“She came along at a time when feminists were fed up,” Tuttle said. “Amendment after amendment had failed. She was attempting to find another way to make French feminists be heard, but she was also trying to avoid stereotypes because there were a lot of caricatures going around at this point. Suffragists were basically looked at as shrews, shrieking harpies, nags. She tried to subvert that by saying, ‘We’re not going to give anti-feminists what they want. We’re just going to let the materials speak for themselves.’”
According to Tuttle, the French frowned upon the word “suffragette” because they didn’t want to be associated with American or British women who were generally considered more militant. But Bray called herself a suffragette to act more forcefully. However, her embrace of more powerful terminology and voiceless speech didn’t catch on the way she hoped it would. One reason is that by the early 1930s people were starting to worry about the possibility of war. Women, in particular, became very concerned with pacifism.
“Many of them lost their husbands, brothers, and fathers in World War I, so a lot of the attention starts to go towards pacifism,” Tuttle said. “Bray herself led a campaign against war toys. She wanted stores to ban the sale of toy guns. She tried to get this public campaign going because she felt it encouraged violence and helped create a violent society. A lot of feminists agreed with her. You can see echoes of that in the ’90s over violent video games, but it was already happening then.”
“Winning the Carrie Chapman Catt Prize is crucial to the completion of this chapter as it will facilitate my return to Paris where I can spend time in the archives and continue unearthing the political ephemera that is central to my research project.”
The research Tuttle is doing on Bray is for a chapter, devoted to suffragist print culture, for a book she is working on. The chapter is the first in Tuttle’s book, which is tentatively titled “Distributing the Revolution: Interwar French Print Culture and Political Activism.” The book will explore political ephemera — pamphlets, fliers, posters, even umbrellas — in 1920s and 1930s France and how that shaped French feminists and anti-imperialists movements.
“Winning the Carrie Chapman Catt Prize is crucial to the completion of this chapter as it will facilitate my return to Paris where I can spend time in the archives and continue unearthing the political ephemera that is central to my research project,” Tuttle said.
Tuttle’s research has made her appreciate how women’s history continues to evolve. What Bray tried to impart through postcards and pamphlets is now spread via the Internet and social media. Tuttle points out that the feminist crusade was a global movement in the early 20th century, with women from various countries working together and borrowing from each other. Yet it is also national context that makes a movement either resonate or not resonate in a particular nation or region, which explains the long delay for women’s suffrage in France.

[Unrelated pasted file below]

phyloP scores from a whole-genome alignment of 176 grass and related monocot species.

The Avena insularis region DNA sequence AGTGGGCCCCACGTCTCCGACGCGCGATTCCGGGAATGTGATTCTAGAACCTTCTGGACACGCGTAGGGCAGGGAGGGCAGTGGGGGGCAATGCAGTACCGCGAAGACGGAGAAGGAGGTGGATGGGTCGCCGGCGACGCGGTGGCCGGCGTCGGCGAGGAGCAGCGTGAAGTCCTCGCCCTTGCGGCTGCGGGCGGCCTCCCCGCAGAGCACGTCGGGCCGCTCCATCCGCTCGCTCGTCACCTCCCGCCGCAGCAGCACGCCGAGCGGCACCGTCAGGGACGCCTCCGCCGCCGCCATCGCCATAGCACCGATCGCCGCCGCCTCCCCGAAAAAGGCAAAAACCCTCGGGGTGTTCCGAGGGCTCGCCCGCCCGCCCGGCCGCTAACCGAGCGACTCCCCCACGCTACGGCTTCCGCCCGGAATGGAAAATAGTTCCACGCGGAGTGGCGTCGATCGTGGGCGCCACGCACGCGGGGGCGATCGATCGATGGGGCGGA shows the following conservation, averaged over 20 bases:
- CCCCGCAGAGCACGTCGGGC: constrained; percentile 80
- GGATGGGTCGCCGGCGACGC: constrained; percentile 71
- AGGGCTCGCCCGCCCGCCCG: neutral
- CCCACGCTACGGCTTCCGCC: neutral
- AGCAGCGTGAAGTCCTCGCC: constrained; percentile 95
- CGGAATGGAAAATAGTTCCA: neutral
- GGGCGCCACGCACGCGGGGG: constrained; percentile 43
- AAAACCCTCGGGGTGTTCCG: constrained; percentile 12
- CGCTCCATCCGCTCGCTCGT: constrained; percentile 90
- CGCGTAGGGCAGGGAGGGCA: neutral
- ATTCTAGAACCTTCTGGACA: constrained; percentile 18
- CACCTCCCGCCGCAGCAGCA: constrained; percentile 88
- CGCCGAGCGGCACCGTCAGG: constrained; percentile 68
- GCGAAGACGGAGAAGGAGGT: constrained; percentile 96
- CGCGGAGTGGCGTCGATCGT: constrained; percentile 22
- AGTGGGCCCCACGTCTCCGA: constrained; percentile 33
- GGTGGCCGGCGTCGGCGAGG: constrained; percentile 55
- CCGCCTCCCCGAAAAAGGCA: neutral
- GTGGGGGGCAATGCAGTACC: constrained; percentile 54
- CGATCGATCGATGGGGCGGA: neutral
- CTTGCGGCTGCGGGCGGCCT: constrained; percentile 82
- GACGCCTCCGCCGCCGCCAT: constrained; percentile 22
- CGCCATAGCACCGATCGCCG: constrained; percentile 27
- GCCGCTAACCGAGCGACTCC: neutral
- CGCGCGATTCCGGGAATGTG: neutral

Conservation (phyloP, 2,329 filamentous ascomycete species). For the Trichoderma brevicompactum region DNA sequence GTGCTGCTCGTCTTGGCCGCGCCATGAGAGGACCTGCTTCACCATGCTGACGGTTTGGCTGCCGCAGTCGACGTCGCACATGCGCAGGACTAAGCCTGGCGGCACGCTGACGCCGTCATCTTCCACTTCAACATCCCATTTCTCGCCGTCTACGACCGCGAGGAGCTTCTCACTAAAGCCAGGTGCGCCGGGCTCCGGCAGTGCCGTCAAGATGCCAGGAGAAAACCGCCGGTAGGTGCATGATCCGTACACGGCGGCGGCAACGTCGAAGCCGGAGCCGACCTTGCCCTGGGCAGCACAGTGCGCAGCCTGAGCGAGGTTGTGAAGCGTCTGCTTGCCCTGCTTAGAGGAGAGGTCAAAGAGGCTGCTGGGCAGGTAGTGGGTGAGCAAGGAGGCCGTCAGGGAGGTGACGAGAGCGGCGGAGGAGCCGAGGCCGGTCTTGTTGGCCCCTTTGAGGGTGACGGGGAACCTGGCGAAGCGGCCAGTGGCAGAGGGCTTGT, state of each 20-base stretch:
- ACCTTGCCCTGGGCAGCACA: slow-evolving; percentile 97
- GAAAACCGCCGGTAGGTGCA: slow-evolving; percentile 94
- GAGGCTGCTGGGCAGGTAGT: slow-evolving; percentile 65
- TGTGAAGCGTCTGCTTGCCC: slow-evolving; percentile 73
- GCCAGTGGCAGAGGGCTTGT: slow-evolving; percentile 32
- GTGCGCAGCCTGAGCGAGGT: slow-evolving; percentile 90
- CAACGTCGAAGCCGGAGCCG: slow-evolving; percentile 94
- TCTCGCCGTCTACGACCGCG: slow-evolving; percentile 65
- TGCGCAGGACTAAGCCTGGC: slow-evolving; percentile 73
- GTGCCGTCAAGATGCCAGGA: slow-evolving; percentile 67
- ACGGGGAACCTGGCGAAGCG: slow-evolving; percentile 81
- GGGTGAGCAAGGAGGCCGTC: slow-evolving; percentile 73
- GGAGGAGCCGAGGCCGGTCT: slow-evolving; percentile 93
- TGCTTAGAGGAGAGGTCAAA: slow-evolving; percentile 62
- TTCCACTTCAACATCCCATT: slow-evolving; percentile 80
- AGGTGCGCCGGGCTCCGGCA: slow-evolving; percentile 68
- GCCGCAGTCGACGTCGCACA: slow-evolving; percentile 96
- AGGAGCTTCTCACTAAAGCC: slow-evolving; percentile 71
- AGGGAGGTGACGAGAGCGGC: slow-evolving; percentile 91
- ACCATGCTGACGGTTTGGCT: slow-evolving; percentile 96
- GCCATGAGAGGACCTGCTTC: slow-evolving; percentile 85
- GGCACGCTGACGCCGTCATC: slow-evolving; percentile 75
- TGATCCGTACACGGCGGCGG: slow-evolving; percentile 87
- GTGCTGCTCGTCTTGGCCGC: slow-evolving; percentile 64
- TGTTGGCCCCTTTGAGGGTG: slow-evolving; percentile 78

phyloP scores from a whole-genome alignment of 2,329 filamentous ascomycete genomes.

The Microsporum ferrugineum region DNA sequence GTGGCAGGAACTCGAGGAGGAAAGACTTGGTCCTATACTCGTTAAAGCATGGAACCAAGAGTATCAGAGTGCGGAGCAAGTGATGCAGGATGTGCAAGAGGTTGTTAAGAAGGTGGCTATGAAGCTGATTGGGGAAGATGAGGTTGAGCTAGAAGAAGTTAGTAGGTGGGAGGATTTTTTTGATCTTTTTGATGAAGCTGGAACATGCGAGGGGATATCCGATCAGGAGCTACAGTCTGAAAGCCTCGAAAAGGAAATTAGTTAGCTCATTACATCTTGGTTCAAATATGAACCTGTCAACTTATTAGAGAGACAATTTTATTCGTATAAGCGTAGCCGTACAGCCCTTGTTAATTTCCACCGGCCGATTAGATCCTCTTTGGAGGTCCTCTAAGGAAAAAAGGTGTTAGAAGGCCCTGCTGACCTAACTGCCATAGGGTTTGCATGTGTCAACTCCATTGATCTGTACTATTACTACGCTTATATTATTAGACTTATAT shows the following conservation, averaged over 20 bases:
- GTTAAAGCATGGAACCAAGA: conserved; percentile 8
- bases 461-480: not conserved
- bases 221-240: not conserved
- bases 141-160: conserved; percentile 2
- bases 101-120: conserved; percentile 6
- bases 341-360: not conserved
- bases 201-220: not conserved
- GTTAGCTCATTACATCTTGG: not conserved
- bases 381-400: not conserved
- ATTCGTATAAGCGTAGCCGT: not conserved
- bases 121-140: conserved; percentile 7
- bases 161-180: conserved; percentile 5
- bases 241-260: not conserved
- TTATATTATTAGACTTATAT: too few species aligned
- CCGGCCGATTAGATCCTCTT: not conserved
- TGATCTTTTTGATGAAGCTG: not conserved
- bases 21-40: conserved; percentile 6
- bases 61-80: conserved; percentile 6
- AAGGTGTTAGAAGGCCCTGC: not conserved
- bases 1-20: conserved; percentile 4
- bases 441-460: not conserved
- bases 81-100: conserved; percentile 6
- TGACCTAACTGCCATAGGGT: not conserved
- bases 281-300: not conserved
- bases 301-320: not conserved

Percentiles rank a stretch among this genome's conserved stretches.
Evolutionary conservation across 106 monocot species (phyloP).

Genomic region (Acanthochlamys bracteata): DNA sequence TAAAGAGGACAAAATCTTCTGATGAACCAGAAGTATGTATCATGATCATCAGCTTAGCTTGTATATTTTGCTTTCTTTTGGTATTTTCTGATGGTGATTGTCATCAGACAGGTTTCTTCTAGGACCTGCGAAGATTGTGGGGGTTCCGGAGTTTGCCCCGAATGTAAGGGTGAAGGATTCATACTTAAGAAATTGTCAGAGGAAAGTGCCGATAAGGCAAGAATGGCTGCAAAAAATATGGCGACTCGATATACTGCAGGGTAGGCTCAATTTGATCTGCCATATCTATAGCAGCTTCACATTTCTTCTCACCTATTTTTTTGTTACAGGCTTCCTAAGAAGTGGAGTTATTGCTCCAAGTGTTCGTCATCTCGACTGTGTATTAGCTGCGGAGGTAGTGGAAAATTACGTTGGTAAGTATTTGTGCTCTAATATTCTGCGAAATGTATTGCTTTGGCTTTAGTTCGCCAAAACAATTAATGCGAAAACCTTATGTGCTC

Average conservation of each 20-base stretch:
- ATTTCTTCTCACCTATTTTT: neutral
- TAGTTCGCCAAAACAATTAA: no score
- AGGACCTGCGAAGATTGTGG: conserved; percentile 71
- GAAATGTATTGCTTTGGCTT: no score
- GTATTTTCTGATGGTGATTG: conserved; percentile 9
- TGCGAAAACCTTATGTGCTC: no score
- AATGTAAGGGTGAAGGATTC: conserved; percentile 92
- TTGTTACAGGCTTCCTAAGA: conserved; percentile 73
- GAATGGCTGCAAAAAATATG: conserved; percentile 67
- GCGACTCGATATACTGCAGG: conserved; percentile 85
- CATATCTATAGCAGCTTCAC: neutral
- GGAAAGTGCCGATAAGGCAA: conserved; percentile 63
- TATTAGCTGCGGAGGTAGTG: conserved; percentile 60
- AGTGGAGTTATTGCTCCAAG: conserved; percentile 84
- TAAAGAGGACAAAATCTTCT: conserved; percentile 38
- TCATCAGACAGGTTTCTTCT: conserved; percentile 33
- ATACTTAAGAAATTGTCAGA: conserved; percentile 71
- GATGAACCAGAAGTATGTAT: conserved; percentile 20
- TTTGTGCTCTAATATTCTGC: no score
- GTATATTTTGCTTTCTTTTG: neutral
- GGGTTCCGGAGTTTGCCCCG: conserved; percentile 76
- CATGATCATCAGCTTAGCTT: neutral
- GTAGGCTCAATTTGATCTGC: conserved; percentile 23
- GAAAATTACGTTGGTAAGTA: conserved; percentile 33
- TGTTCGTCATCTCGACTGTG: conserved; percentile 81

“We have this idea that movements are global, and they are because of the reach of the materials,” Tuttle said. “But at the same time, national and even local context really matters for how a movement is going to be received or how it’s going to spread.”
“We have this idea that movements are global, and they are because of the reach of the materials. But at the same time, national and even local context really matters for how a movement is going to be received or how it’s going to spread.”
Using the money from the Carrie Chapman Catt Prize, Tuttle plans to travel to Paris this summer where she will do research at the Historical Library of the City of Paris, which has dozens of boxes that contain documents relative to the many women, including Bray, who led the fight for suffrage in France.
The Carrie Chapman Catt Prize for Research on Women and Politics is an annual competition designed to encourage and reward scholars embarking on significant research in the area of gender and politics. Scholars at any level may apply, from graduate students to tenured faculty members as well as adjunct faculty and independent researchers. Research projects submitted for prize consideration may address any topic related to gender and politics.
Written by Lynn Waldsmith and Kim Popiolek